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Publication numberUS4971200 A
Publication typeGrant
Application numberUS 07/419,200
Publication dateNov 20, 1990
Filing dateOct 10, 1989
Priority dateOct 10, 1989
Fee statusLapsed
Also published asCA2026955A1
Publication number07419200, 419200, US 4971200 A, US 4971200A, US-A-4971200, US4971200 A, US4971200A
InventorsChen-Hsien Huang, Chia-Ho Chen
Original AssigneeHuang Chen Hsien, Chen Chia Ho
Export CitationBiBTeX, EndNote, RefMan
External Links: USPTO, USPTO Assignment, Espacenet
Packaging system for string lights
US 4971200 A
A series of lights are mounted in side-by-side relation on a plastic support module. A second module is partially positioned in overlapping relation with the first module and a pair of holes on the second module are positioned onto the upper ends of a pair of posts on the first module, with the electrical wires of the lights on the first module being clamped between the overlapping module areas.
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I claim:
1. A space saving system for packaging strings of lights, comprising:
a lower module and an upper module, each including a support having a forward edge and a rear edge spaced from its forward edge;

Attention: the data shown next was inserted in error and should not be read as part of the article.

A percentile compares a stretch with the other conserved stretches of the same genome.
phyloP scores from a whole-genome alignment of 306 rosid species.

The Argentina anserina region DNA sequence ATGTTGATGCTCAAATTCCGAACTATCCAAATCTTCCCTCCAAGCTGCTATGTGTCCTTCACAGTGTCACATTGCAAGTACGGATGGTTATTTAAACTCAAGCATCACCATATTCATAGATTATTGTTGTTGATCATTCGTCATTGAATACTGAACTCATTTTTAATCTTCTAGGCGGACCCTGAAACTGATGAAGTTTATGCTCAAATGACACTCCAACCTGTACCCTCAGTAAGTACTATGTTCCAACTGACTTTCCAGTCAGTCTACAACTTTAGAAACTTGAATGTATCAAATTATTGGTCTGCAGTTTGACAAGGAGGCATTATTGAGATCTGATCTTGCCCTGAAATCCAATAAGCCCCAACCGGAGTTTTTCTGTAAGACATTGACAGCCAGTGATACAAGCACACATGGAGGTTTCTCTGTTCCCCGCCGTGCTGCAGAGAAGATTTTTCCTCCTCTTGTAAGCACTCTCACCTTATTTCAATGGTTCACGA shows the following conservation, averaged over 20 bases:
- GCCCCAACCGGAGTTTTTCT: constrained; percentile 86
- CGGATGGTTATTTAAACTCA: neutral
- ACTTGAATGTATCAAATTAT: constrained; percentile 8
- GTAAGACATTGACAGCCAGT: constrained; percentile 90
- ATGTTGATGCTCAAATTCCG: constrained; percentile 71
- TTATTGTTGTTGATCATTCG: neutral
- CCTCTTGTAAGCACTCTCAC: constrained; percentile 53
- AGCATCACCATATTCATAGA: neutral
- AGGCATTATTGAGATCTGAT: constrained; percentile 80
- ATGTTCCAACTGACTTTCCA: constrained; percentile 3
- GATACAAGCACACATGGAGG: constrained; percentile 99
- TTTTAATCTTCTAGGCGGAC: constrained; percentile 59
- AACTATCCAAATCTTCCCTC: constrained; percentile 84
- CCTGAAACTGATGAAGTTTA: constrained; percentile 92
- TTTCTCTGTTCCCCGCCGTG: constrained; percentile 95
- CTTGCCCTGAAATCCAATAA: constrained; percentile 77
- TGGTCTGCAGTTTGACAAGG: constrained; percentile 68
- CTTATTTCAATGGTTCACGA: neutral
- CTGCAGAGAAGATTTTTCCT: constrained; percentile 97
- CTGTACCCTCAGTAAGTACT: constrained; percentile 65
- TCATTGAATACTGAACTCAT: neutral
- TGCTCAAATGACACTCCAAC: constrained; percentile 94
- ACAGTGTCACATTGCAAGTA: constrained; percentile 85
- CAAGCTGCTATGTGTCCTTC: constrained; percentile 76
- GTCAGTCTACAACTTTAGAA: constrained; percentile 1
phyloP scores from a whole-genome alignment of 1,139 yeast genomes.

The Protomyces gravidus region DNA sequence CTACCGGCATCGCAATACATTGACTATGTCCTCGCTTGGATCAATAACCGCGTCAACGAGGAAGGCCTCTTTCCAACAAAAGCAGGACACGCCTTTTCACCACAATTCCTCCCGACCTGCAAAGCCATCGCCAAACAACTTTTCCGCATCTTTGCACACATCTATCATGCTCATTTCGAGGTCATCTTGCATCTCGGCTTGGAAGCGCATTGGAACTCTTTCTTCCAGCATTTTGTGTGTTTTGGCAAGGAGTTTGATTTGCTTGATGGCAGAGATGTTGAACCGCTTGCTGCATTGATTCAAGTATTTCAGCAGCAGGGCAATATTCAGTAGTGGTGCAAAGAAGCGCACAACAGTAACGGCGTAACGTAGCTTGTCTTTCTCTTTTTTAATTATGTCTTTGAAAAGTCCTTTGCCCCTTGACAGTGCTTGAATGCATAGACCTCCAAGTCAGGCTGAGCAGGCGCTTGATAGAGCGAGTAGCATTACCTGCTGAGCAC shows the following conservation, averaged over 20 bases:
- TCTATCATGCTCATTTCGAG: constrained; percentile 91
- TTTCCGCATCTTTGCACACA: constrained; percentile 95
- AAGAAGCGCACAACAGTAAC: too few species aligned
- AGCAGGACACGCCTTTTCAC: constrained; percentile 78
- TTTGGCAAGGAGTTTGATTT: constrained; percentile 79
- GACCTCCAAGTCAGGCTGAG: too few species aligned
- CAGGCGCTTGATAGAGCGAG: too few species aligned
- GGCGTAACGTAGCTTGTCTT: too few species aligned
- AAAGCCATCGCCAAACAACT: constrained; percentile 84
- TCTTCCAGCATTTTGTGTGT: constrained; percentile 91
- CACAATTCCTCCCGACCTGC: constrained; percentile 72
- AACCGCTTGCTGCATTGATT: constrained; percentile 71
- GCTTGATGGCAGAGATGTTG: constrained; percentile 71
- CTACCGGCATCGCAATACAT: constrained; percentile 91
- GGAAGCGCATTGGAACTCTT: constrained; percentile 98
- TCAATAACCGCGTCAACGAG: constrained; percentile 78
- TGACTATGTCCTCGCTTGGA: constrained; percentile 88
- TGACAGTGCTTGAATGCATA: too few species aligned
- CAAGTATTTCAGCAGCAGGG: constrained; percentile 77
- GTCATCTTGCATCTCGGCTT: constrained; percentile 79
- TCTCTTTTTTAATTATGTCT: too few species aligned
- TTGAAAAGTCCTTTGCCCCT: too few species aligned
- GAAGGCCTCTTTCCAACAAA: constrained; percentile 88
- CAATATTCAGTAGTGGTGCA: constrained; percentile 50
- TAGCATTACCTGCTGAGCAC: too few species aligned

each module including a plurality of light holders on its support for securing a number of lights in a row adjacent its forward edge with electrical wiring for the lights extending towards its rear edge; and
each module including a latching means for physically attaching said modules, including a first latch element near its forward edge and a second latch element near its rear edge, said elements being located and sized such that when the forward edge of said upper module overlaps the rearward edge of said lower module, said upper module first latch element is adapted to be attached to said second latch element of said lower module to confine between the modules the wiring extending from lights held by said light holders of the lower module.
2. A space-saving system for packaging light strings as defined in claim 1, wherein said upper module overlaps only about one-third of said lower module.
3. The system of claim 1 comprising:
a plurality of wire holders on each of said module supports positioned between said edges on each support for securing wireing extending from lights supported by said light holders.